LGBT+ housing campaigns
LGBT+ students face specific struggles both living in student housing and also in campaigning for better conditions. With a political environment that is becoming more hostile towards LGBT+ people, it is essential that housing and rent activism involves LGBT+ students in their campaigns, and develops specific campaigning proposals to fight for a better environment for all LGBT+ students in halls and private accommodation.
Building intersectional campaigns
Making sure your cut the rent and housing campaigns are accessible to LGBT+ activists is vital. We want to create an environment where LGBT+ campaigners feel safe and are comfortable to introduce demands to the campaign which meet the needs of LGBT+ students and renters. To make your campaign spaces transparent and accountable, using frameworks of transformative justice can be an important step to ensure that any harmful behaviour or inadvertent offence can be dealt with in a manner which respects the needs of LGBT+ activists. See our page on intersectionality for more details on building campaigns that are intersectional and inclusive of LGBT+, BME and disabled activists.
LGBT+ housing activism
All demands in your campaigns should be seen as equally important. You don’t want to be in a situation where management think they can give you one demand as long as you sacrifice another. Among these can be demands on LGBT+ housing rights. Some ideas for your intersectional campaigns could include:
- Helping to educate LGBT+ students and renters about their housing rights, including developing financial and legal literacy, and help advertising to people whether their university has a guarantor scheme (a guarantor scheme can be crucial to help LGBT+ people who have bad or no relationships with parents and guardians get access to housing).
- Linking with NUS LGBT+ to establish a guarantor fund for LGBT+ people, with NUS LGBT+ acting as a guarantor.
- Raising awareness to students and university management of issues around ‘proving’ estrangement, the need to introduce and promote guarantor schemes, and indeed to expand these schemes where needed.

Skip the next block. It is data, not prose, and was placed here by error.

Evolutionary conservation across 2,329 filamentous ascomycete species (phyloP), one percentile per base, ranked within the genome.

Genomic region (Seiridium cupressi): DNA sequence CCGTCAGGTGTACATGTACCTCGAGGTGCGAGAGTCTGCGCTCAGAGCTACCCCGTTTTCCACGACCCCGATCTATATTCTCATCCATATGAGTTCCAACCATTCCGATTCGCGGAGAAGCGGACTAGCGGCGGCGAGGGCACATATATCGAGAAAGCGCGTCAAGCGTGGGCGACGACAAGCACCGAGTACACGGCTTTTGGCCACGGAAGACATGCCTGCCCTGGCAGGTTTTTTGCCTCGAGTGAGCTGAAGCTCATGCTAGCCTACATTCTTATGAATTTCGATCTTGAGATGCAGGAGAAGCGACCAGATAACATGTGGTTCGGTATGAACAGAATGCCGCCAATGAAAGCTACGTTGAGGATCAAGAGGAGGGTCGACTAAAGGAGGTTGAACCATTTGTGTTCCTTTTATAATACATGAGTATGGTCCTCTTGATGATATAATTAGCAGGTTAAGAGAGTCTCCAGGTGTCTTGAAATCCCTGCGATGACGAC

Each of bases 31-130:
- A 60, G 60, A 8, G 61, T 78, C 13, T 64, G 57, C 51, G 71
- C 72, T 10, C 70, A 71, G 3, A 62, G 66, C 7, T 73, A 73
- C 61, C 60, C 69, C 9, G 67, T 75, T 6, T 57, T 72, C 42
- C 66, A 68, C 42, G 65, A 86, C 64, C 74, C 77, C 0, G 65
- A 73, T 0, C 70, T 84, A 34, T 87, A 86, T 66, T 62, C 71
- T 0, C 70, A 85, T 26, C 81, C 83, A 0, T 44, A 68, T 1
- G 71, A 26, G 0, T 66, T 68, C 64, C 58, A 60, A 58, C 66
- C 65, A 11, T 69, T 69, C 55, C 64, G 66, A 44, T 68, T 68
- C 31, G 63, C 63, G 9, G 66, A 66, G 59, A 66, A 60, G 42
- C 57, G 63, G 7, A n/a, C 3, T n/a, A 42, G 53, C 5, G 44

- Better wellbeing and counselling support for LGBT+ students who may be closeted or estranged. This could be through improving community support groups and LGBT+ networks, and giving them a role in formulating policy to help vulnerable LGBT+ students at university.
- Making sure that any local tenants unions are aware of LGBT+ specific issues they need to address.
- Looking into following the example of Sheffield Students Union and developing LGBT+ only flats on campus. These are not segregated accommodation as they are placed within halls of cis and heterosexual people, but providing accommodation for vulnerable LGBT+ students to feel safe and accepted in the university environment. Getting your SUs to commit to safe LGBT+ housing campaigns is an important step.
- Making sure that all university staff have training in tackling homophobia, transphobia and biphobia.
Of course, your campaigns can build demands around particular issues which are relevant to your campuses and the best way to meet the needs of LGBT+ activists and students on your campuses is to engage, bring on board and hold open, transparent processes for generating campaign demands.
Supporting LGBT+ students and helping all activists to grow and learn about issues that impact LGBT+ students and campaigners will not only create an intersectional cut the rent group and an intersectional rent strike, but will be a first step in creating a university environment where we are growing together.